Thursday, 21 July 2011

Teen Titans

Teen Titans was probably the first cartoon I came into contact with that was tarred with the ‘anime rip-off’ brush, as I had steered clear of the hideous Totally Spies! and 80s cartoons after all are often a lot harder to distinguish from the other Japanese animations the same studios were creating. Teen Titans found itself in a middle ground that was often quite annoying: it didn’t really look like anime, even when directly imitating it. Its references were by and large extremely dated. And it was far, far better leaving that gimmick behind and presenting itself as a straightforward Western cartoon. Having finally seen the movie that marked the series’ swansong after its cancellation, it’s time to write down my impressions.

The basis of the story is, of course, deeply Western, drawn from the DC comics series of the same name that has run since the 60s, and a success story since the 80s, and sat well amongst the in-house shows on Cartoon Network. Probably wisely, the cartoon incarnation takes only one of the sidekick characters – Robin of Batman fame – and for the rest ignores the likes of Kid Flash and Superboy to fill the cast with the relatively obscure Titans who were the team’s first original additions in the comics – Starfire, Raven, Cyborg and Beast Boy, also known as Changeling, who was previously a member of the Doom Patrol.

These five, joined for a few episodes by Terra and with guest appearances from a secondary group, Titans East, as well as various ‘honorary Titans’, fight off various baddies from the comics with nefarious comic-book plots. Some of these are extremely annoying comic relief baddies, like the poor excuse to let animators play with psychedelia, Mad Mod – who not even Malcolm McDowell can make formidable – or the insipid Thunder and Lightning. On the other hand, there was some very rich tension in the comics to draw from, and plot arcs featuring Raven’s father, the downfall of Terra and Slade’s brilliant toying with Robin’s mind made for serious, clever and extremely compelling episodes.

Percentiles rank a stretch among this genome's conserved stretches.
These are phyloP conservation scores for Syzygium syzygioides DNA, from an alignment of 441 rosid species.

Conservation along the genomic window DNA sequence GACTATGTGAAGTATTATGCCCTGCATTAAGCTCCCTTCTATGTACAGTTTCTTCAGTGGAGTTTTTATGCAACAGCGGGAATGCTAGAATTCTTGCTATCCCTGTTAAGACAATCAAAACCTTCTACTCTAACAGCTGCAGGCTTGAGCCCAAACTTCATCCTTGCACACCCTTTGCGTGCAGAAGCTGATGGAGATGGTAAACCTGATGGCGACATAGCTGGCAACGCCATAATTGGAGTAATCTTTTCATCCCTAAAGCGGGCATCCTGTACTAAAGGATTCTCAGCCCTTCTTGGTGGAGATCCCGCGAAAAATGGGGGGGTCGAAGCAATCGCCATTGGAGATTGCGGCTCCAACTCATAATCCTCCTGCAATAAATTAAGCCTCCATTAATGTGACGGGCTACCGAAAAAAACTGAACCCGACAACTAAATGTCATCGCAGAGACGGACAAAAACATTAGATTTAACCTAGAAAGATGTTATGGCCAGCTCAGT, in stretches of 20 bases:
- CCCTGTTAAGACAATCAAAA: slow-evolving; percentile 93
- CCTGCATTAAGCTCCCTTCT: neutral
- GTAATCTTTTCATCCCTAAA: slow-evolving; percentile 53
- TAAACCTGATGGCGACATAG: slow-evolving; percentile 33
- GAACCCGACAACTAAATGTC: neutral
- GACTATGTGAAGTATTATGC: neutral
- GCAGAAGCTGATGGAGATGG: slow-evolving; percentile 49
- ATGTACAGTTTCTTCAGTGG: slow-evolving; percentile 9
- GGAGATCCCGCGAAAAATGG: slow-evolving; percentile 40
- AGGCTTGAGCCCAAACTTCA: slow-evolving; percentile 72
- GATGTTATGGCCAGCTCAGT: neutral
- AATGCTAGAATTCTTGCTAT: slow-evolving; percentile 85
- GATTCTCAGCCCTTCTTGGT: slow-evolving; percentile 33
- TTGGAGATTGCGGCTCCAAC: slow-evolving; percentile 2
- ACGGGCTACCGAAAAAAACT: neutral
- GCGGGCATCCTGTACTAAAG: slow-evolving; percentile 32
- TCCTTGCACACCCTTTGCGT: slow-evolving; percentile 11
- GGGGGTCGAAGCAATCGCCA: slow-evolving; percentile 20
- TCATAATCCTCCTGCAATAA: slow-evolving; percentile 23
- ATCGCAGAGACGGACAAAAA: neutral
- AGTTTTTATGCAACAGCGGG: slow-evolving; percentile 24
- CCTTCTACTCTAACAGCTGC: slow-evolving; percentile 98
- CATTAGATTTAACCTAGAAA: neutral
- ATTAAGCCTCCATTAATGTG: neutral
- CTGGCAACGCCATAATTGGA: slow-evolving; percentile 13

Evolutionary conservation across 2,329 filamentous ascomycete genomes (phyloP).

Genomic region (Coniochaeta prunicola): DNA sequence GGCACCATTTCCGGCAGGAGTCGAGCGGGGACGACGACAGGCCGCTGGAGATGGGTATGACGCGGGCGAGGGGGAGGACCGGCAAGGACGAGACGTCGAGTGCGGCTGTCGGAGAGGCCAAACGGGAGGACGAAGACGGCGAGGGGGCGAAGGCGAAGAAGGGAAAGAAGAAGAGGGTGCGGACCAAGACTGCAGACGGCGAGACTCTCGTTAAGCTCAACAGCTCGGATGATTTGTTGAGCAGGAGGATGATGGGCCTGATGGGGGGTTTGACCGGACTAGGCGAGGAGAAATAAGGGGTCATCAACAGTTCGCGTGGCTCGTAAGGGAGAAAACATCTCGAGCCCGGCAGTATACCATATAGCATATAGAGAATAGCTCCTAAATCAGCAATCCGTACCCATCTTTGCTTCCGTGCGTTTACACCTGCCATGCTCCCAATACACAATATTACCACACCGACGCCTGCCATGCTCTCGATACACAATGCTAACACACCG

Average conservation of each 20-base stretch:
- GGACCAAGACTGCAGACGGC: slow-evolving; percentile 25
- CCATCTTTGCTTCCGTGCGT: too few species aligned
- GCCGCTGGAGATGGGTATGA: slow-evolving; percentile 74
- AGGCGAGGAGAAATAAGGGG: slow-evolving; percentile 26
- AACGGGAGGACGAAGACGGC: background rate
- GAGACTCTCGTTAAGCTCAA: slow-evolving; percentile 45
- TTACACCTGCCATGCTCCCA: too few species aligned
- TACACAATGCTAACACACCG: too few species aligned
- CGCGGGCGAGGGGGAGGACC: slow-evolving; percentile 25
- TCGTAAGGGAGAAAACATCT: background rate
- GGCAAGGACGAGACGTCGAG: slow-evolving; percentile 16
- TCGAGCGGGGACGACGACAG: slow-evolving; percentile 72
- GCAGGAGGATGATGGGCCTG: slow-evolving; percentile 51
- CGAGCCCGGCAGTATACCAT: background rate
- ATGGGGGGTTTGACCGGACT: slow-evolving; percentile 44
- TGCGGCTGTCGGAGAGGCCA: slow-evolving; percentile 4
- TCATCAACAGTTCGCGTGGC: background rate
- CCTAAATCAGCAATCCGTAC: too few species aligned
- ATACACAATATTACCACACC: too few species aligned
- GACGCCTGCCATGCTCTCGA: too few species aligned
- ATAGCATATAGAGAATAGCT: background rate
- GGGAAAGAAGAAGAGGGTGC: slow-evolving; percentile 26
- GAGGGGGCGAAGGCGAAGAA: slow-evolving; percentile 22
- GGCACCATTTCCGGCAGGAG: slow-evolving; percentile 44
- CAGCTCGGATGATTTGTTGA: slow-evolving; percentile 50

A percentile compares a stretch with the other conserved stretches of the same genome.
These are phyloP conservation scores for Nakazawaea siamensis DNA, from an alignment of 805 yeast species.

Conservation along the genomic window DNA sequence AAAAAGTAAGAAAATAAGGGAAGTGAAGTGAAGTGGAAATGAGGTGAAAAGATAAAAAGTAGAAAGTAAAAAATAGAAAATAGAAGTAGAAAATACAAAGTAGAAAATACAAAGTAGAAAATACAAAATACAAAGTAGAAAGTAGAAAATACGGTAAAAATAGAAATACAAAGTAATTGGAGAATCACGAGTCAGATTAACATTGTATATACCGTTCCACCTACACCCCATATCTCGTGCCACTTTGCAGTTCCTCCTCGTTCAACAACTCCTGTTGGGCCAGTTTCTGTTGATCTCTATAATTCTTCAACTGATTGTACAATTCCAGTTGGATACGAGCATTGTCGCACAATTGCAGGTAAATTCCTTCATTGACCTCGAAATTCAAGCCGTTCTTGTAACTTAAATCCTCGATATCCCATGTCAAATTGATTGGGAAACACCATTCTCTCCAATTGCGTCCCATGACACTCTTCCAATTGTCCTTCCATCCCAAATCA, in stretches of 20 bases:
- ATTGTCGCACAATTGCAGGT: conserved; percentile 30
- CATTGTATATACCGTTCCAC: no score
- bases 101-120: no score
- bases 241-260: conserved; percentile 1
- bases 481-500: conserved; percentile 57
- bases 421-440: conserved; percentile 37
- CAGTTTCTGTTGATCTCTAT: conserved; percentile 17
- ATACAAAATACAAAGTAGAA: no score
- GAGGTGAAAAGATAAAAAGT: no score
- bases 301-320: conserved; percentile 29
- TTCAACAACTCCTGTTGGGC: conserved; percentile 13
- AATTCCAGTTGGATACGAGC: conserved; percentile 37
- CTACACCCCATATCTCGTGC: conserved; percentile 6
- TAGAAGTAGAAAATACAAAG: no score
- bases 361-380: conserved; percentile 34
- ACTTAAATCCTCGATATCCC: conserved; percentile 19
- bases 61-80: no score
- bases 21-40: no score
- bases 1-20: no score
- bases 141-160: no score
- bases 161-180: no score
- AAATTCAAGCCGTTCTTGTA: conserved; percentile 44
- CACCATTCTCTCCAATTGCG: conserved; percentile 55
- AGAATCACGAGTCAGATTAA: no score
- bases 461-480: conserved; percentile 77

This is why Teen Titans was good: when it got things right, it got them very right. It also did an excellent job of endearing characters to the audience, not just the main heroes, whose dynamics made for great comedy, but the minor players too: the likes of H.I.V.E. seemed pathetic when they appeared, but then through repeated appearances, humanisation and redemption became much more interesting.

The problem was that in between these came the unfunny comedy episodes, or the exaggerated semi-satirical, self-referential concepts that just seemed like the writers were trying much too hard and not managing to do what they were attempting. And the fact is that the anime influence was much to the detriment of everything beyond the cute character designs. The cutesy opening intro was fun and played very much into perceptions of Japanese music in the West, but sounds nothing like any anime intro I ever heard. The anime-style eyes sometimes didn’t look quite right on faces, especially Raven’s. But these were very minor beside the real problem: an attempt at anime styles of humour.

Teen Titans characters turn SD, appear at different sizes on the screen to play with ideas of space, get blown up slapstick-style and pull ridiculous simplified faces. But it just is not done right: it’s not so much the slightly-off art or the performances, it’s the pacing. Things happen at the wrong times, too fast or too slow, without the right transitions that make this sort of thing work so well in the likes of Azumanga Daioh. The only anime I’ve seen that paces things so oddly and jarringly was Fushigi Yuugi, where I think the creators got their cues from – and that fell flat too. Everything felt like it was trying to be an early 90s anime, and the most recent reference seemed to be Furi Kuri. Add to that the often borderline offensive Trouble in Tokyo movie, in which the Titans battle Astro Boy clones and catgirls while pursued by squealing schoolgirls, some of whom seem to have slitty eyes and big teeth, and you wonder how sincere this tribute to anime is. They also manage to write 楽wrong on signs and slip in a rather eye-roll-inducing tribute to Akira, another sign of how dated the frame of reference is.

Teen Titans was in many ways great for American cartoons. It had good characters and possibly the best voice acting I’ve heard on American TV, including the guy from Boy Hits Car, Scott Menville. It was on the serious side, and showed anime styles were viable in US cartoons, which may have paved the way for Avatar and was the one reason I’m grateful for the attempt. But the show would have been better without the SD and weird faces, the poor attempts at cutesy aesthetics. Or, more specifically, it would have been better doing them right.

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